|Bid||980.50 x 0|
|Ask||980.50 x 0|
|Day's range||936.50 - 999.00|
|52-week range||584.04 - 2,660.00|
|Beta (5Y monthly)||1.11|
|PE ratio (TTM)||10.77|
|Earnings date||12 Nov 2020|
|Forward dividend & yield||N/A (N/A)|
|Ex-dividend date||09 Jan 2020|
|1y target est||2,135.00|
A daily overview of the top business, market, and economic stories to watch in the UK, Europe, and around the world.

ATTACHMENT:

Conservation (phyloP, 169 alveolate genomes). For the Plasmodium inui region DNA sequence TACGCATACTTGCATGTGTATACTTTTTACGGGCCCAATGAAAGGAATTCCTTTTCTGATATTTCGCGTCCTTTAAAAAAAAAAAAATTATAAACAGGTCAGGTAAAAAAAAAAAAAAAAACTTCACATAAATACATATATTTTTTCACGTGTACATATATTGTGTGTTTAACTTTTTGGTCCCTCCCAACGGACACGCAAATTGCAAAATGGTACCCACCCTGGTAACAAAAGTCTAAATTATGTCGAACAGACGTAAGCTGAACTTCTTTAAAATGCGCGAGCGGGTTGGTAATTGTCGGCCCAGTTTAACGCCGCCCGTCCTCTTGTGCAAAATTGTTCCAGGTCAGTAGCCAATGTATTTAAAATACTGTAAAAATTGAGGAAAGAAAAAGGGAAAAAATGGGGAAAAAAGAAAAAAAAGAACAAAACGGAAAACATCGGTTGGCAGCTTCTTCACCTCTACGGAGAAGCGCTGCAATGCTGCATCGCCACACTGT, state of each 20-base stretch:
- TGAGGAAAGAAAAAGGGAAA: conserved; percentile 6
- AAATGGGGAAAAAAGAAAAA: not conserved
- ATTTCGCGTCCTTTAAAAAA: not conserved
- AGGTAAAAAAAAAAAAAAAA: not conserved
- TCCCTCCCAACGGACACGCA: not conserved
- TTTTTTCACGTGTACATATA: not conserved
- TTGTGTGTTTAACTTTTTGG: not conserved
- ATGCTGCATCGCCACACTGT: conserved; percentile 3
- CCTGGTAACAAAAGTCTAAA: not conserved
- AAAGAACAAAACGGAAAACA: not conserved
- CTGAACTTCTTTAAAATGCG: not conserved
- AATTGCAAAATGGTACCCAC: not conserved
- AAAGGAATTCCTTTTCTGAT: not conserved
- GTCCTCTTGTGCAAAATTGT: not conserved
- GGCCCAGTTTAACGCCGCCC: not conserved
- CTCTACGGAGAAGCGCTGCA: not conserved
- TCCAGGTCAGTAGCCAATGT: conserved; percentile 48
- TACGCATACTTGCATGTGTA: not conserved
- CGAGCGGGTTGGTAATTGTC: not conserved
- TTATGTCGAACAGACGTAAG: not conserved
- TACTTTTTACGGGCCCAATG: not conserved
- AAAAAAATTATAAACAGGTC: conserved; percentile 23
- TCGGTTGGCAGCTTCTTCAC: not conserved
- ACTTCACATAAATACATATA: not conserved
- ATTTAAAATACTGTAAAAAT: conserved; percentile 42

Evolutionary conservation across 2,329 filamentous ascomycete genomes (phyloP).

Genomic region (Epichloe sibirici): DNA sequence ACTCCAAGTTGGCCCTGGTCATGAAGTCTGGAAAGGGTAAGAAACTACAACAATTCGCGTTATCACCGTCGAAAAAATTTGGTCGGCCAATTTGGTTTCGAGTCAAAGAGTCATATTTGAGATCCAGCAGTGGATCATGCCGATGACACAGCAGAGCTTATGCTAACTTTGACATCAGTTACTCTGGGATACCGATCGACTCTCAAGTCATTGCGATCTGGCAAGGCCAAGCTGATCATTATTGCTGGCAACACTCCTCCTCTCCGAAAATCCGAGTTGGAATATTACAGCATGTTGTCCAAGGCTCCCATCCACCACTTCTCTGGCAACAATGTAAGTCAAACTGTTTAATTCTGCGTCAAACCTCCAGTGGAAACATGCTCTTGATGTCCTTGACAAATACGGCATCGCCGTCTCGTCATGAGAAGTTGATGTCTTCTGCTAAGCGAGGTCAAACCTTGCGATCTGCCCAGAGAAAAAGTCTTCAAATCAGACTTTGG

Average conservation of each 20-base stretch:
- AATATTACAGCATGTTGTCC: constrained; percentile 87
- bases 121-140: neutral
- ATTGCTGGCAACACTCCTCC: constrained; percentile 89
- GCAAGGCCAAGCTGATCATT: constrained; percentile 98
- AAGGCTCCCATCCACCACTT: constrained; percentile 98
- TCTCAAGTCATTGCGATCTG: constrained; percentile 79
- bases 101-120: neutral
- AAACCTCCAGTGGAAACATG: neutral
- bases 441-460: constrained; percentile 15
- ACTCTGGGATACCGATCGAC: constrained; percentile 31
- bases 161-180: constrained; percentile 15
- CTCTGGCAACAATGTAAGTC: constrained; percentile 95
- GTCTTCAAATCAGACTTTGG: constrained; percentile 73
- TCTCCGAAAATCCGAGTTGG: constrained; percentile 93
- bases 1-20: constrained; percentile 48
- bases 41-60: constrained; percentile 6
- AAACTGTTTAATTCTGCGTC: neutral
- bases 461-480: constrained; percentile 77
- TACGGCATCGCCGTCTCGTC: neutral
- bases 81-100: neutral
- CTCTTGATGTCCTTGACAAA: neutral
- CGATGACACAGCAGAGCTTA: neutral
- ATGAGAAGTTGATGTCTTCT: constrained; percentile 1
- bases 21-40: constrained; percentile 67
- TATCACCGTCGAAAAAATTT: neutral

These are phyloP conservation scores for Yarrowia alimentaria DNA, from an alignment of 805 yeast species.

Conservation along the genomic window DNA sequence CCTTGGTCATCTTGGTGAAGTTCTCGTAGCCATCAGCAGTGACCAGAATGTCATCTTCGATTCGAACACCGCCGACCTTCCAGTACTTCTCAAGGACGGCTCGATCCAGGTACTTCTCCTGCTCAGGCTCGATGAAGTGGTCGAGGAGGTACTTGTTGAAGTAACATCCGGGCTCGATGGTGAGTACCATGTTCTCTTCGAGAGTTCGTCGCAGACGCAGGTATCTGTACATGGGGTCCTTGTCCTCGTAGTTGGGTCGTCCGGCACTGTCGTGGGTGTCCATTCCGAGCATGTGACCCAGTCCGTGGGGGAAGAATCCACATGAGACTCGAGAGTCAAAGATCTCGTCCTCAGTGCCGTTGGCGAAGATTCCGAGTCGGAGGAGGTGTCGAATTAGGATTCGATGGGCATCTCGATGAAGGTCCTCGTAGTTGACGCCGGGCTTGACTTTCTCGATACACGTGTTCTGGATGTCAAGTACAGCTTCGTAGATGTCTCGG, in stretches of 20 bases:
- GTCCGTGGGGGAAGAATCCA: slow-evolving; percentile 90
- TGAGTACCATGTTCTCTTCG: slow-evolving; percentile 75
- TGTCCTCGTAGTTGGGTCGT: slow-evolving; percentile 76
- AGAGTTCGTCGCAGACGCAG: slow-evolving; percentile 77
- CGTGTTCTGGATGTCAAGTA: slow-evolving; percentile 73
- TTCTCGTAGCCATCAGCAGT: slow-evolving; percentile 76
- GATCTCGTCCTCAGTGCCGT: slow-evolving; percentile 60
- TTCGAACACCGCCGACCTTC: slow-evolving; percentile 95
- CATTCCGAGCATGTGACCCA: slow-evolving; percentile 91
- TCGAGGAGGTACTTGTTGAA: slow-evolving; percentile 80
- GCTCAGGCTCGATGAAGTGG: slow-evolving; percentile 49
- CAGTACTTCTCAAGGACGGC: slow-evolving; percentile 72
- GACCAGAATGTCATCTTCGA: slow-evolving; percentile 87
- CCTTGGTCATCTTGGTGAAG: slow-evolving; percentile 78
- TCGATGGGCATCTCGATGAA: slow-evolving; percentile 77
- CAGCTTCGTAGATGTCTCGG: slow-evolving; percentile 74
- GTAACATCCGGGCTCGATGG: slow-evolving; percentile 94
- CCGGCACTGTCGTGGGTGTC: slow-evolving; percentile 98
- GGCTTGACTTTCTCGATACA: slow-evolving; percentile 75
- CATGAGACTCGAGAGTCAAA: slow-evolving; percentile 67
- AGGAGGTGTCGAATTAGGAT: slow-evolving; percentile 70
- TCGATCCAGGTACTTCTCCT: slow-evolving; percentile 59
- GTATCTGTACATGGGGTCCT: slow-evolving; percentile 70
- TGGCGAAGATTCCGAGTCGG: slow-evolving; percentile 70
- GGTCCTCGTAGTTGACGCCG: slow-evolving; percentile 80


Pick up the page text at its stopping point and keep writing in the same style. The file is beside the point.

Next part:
(Bloomberg) -- Britain’s mounting labor market crisis was underscored by a 220,000 slump in employment during the height of the coronavirus lockdown, the worst decline since the global financial crisis.The fall in the second quarter coincided with a period that saw the most strict restrictions to contain the spread of the disease. The Office for National Statistics said early indicators for July suggest that the number of employees on payrolls is down around 730,000 compared with March.The figures highlight an economic shock that’s expected to escalate as government support for wages is gradually withdrawn from this month. They also heap pressure on Chancellor of the Exchequer Rishi Sunak to extend the furlough programs that have so far kept the worst of the economic crisis at bay.The U.K. economy is reeling under the worst recession in at least a century, with data on Wednesday set to show the biggest economic contraction among Group of Seven nations in the second quarter.That has yet to translate into a significant jump in the unemployment rate, which stayed at 3.9% in the three months through June as people refrained from looking for work during the lockdown. Still, officials are increasingly worried that will change later this year, threatening any recovery in growth.What Bloomberg Economists’ Say...“A sharp fall in employment and the subdued level of vacancies both suggest the labor market has taken a significant hit in recent months. We expect the true cost to be revealed once the government’s furlough scheme ends in October. Our baseline forecast sees the jobless rate peak at 8.5% at year-end.”\-- Dan Hanson, senior U.K. economist. Read his full REACT.Workers on the furlough program, which has helped support 9.6 million jobs since it began in March, are classified as still being employed, and both the Bank of England and the U.K.’s fiscal watchdog have warned of a rapid acceleration when the plan ends in October.Tuesday’s data revealed broad-based evidence of the hit to the labor market inflicted by the pandemic:Pay excluding bonuses fell 0.2% in the second quarter from a year earlier -- the first negative reading for basic pay since records began in 2001While vacancies have picked up since the economy began to reopen, there were 274,000 fewer openings in the three months through July than in the previous quarterThe number of claims for unemployment benefits climbed to 2.69 million in July, an increase of almost 1.5 million since MarchAround 7.5 million workers, including furloughed employees, were temporarily away from work in June, with over 3 million off for at least three monthsThe number of hours worked each week on average in the second quarter plunged a record 18.4% to the lowest level since 1994BOE policy makers expect unemployment to rise materially to about 7.5% by the end of the year, accompanied by an increase in inactivity of about 400,000 people relative to before the crisis.Some firms are already paring back. This month alone, newsagent and stationery retailer WH Smith PLC said it’s cutting 1,500 jobs while Dixons Carphone Plc said it would lose 800 roles. Other household names to announce losses recently include Boots, the John Lewis Partnership, Selfridges and Harrods department stores, and luxury retailers Burberry and Mulberry.The ONS said the drop in in employment was driven by workers aged 65 and over, the self-employed and part-time workers. There were also around 300,000 people away from work because of the pandemic and receiving no pay in June.Most BOE officials agree that the labor market will be key to the recovery. Some economists are warning more than 3 million people could be out of work before the end of 2020 -- the worst since the de-industrialization of Britain under Margaret Thatcher in the 1980s.(Adds detail from report)For more articles like this, please visit us at bloomberg.comSubscribe now to stay ahead with the most trusted business news source.©2020 Bloomberg L.P.
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